It’s always good to know your local.
Even in a little neighborhood, it’s easy to stand out and piss someone off. There’ll be little quirks to figure out like where the local drunk hangouts, and how to avoid him, or where to surf free Wi-Fi, or a place that offers a socket to charge your laptop.
Or which place hires mercenary Indonesian waitresses who don’t mind coercing tips out of the customers. I gave her a ten ringgit note, and paid for my tea tarek. Five ringgit was for her noodles. She thanks me. I put my hand out, and said, “Come on cough it up.” She was trying to short change me.
I’ve now moved next door into the food hall. The Indonesian waitresses speak better English and don’t beg at all. They come over from Indonesia and are being paid more to work here than at home, so why would they want to beg? I’m entering very slippery territory here and I should lay off the hard working waitresses. What’s five ringgit among friends? When she gave me my change, I said Merry Christmas.
Know your locals and save a few ringgit. I know where do get the cheapest cigarettes, the cheapest tea tarek, and the free Wi-Fi. I even know where the whores are. But I’m not prepared to let go of my money. There’s an incentive to be celibate, and that’s high prices.
I like to move around. I work on the principle of sticking around one place for the long haul. Then just disappear for a week or two before reappearing. It’s a shame to eat at the same place and miss out all the great food from other stalls. It’s more of shame to miss out on the quirks of the staff and customers at new places.
I’ve been told that the Indonesian waiter was told to leave at my other local. He’s the one that asked me how big my weaner was when I went to the toilet. After that, he never spoke to me. I’d order a tea, and he’d ignore me. I never complained about him. The poor bastard needs his salary and I never want to be responsible for getting anyone the sack.
The Indian manager told me today that he was getting too many complaints from customers. “He’s gone since last week,” he said. I told Mohammad the Bangladeshi, the head cleaner at my hotel, about the Indonesian waiter. “Oh that restaurant, all the staff are useless.” He then started bitching about an Indian waiter.
She’s nattering again. I didn’t know the Chinese lady at the noodle stand was so noisy. She’s quieted down now that he husband has given her a beer. She’s sucking it from a straw out of a large mug. That’s one way to shut her up.
Now she’s getting animated from the National Geographic show that’s on the big screen. I don’t even bother to turn my head to see what’ s on. It’s probably another series on the Monster Crock.
I’ve missed this food hall. The waitress brings me my dish. Doesn’t look like pork and rice with an egg. I taste it, “Throw an egg on top.” She comes back with the dish I had ordered. I’m now in the death throws of MSG. Koon, the night manager hasn’t arrived yet. I’ll wait, before I plug in my charger. It’s always good to know your local.
Toothless granny is back in the kitchen and shrieking again. Luckily the volume is up high on the television that’s filtering out her witchy shrieks. I think it’s time she has another beer. Koon has just arrived, and so has the night shift waitress. They both say hello. It’s good to be back at my local.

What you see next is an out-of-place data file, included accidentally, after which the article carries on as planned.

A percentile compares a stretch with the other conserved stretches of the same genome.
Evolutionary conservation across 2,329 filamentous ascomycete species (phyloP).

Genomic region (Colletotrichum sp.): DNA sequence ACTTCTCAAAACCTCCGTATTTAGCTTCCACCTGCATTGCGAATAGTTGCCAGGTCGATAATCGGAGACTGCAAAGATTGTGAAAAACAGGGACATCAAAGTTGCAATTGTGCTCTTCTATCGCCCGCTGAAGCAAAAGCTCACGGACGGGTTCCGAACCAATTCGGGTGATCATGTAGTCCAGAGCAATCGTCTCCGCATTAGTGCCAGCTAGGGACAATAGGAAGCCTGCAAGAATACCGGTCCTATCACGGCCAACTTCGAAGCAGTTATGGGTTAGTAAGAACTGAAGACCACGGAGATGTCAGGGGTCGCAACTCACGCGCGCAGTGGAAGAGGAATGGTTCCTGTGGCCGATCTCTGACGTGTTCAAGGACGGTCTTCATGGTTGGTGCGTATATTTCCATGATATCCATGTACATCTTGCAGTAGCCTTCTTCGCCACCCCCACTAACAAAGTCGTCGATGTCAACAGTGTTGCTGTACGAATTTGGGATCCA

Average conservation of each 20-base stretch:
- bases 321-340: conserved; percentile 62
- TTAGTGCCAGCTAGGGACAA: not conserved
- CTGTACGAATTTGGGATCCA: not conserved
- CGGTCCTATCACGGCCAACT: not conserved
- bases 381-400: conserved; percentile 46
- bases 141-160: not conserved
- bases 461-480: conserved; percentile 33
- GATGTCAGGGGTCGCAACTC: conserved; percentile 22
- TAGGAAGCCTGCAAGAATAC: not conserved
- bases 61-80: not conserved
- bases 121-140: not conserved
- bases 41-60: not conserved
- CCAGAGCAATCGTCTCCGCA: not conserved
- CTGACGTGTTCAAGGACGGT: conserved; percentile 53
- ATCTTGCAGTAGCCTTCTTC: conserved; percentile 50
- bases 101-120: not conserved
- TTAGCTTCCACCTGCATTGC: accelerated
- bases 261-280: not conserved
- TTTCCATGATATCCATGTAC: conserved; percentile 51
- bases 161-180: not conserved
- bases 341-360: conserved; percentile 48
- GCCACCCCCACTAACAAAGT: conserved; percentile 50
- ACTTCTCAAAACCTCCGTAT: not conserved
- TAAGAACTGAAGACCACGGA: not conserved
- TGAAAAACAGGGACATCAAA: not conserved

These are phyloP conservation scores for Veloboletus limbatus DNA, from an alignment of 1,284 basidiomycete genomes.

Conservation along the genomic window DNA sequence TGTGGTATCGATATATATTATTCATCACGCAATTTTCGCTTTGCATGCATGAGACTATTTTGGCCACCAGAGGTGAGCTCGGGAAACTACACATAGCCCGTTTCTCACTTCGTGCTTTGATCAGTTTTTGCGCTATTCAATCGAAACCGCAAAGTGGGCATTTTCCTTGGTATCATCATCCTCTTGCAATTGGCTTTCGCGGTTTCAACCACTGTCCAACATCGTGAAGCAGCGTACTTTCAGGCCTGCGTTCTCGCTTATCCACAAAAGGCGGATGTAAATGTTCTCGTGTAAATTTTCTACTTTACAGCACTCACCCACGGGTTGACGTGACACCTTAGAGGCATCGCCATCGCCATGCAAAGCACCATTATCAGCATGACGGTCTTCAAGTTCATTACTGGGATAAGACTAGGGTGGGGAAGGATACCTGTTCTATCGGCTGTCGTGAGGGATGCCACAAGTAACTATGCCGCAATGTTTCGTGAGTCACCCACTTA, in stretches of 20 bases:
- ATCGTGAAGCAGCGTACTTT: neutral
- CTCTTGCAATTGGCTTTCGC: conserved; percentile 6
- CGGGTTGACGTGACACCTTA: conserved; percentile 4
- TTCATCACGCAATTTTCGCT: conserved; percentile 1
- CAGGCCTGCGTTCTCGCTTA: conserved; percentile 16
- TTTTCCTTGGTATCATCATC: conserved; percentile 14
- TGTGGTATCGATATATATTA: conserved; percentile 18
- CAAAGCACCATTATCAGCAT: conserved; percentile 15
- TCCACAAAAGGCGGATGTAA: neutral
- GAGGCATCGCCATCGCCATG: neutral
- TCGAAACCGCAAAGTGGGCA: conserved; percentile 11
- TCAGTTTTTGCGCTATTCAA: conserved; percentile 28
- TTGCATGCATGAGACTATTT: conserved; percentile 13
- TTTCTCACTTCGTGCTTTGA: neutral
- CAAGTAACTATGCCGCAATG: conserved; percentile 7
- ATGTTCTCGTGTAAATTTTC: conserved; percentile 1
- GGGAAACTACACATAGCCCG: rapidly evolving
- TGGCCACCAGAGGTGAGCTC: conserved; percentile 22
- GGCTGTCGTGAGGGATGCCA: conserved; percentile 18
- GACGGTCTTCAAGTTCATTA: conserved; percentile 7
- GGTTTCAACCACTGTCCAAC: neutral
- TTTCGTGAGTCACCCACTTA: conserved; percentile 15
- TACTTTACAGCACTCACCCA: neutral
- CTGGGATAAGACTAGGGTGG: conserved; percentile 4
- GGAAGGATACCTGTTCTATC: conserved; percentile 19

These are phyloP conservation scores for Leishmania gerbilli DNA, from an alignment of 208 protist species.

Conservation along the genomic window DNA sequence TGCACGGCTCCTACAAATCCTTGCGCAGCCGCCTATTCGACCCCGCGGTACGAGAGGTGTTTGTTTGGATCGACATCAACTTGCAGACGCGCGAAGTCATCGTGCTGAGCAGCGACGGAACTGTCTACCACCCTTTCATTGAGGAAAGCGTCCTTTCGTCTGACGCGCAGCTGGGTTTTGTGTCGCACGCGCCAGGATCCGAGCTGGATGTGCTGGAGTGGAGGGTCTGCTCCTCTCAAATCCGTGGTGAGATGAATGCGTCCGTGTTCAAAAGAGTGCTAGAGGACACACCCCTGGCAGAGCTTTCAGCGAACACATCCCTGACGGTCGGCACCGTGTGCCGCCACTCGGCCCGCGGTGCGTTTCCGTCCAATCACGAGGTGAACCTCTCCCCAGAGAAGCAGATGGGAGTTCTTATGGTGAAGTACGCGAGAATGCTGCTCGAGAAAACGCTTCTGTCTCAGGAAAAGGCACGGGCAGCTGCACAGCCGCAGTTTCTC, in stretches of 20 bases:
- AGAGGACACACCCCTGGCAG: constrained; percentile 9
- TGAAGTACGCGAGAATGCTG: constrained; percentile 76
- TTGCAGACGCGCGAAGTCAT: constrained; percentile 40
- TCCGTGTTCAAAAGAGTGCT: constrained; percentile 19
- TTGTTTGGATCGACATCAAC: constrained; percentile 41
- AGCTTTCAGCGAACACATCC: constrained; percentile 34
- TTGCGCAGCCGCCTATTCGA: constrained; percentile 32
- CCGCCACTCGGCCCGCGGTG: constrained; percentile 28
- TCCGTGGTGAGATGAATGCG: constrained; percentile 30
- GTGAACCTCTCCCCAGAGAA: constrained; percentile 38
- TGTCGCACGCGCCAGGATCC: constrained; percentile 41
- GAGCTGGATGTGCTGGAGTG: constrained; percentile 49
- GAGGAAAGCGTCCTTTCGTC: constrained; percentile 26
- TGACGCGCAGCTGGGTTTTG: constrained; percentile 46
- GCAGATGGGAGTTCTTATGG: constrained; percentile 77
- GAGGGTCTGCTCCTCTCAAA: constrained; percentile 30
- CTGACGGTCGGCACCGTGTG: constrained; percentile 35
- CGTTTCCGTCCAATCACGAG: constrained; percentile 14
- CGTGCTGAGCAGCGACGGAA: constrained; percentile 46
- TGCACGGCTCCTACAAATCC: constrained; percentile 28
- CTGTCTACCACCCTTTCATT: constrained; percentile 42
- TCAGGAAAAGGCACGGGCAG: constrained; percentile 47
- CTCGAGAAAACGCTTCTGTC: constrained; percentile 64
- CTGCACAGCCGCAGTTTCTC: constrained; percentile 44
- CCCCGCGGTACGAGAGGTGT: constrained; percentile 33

“I didn’t know the platypus was the most venomous animal around,” said an old man who was bitten by one. “Now I know everything about them.” Even granny is riveted to the TV screen. But I still don’t bother turning my head to watch the visuals. I must be the only person in this food hall who can understand the running commentary of Australia’s Most Deadliest Animals.
Personally, a platypus has never bitten me. I guess I’m not too familiar with the local watering holes of Australia.
A punter walks in and takes a seat next to me. He’s Chinese and has the grooviest hair style. On each side of his head, vast tracts of hair has been shaved off. I can’t stop looking. I’m intrigued. I’ve had worse hair cuts inflicted by my own hand and I’m thinking how can I get a photo of him without him noticing it.
The cackling witch who serves him his food saves me. Perfect, I say, as shoot on continuous mode. The photos are not to my satisfaction so I get Koon the manager to pose in front of his table. To the left I say, I needed to get the haircut in the shot.
One more tip about your local, pay as you go, in case you meet a dangerous Indian drunk or you pissed someone off by taking photos of their daggy haircut.
It’s easier to make a quick getaway.
The butts under my table are building up. I’ve not been here for a good two weeks. I’m practicing my Indonesian with one of the waitresses wearing I Love Johor T-shirt who is always smiling. Satu lagi, one more drink please.
Now I’ve got my nail clips out. Oh my, aren’t my toe nails getting a bit long? It’s now raining very hard and while everyone’s distracted I add nose picking to my list of trespasses. Oh and I have a few nasal hairs to pluck, oh shit I’m in trouble if I get caught.
No, this is Johor and anything goes in this border town. “Just don’t crap on my table,” says Koon. He’s got a wicked sense of humor.
And who do you think entered the food hall next? The Sock Man was being wheeled in a wheel chair. I never bought any socks but I took a lovingly portrait of the Sock Man and his minder. I just didn’t want to explain why didn’t own a pair of shoes.
Traveling is a state of mind that can change every day and luckily it isn’t the domain of glossy magazines, otherwise I’d be out a job.
I’ve just dumbed down traveling to the level where it belongs. So don’t forget to get to know your local, that’s where real traveling begins.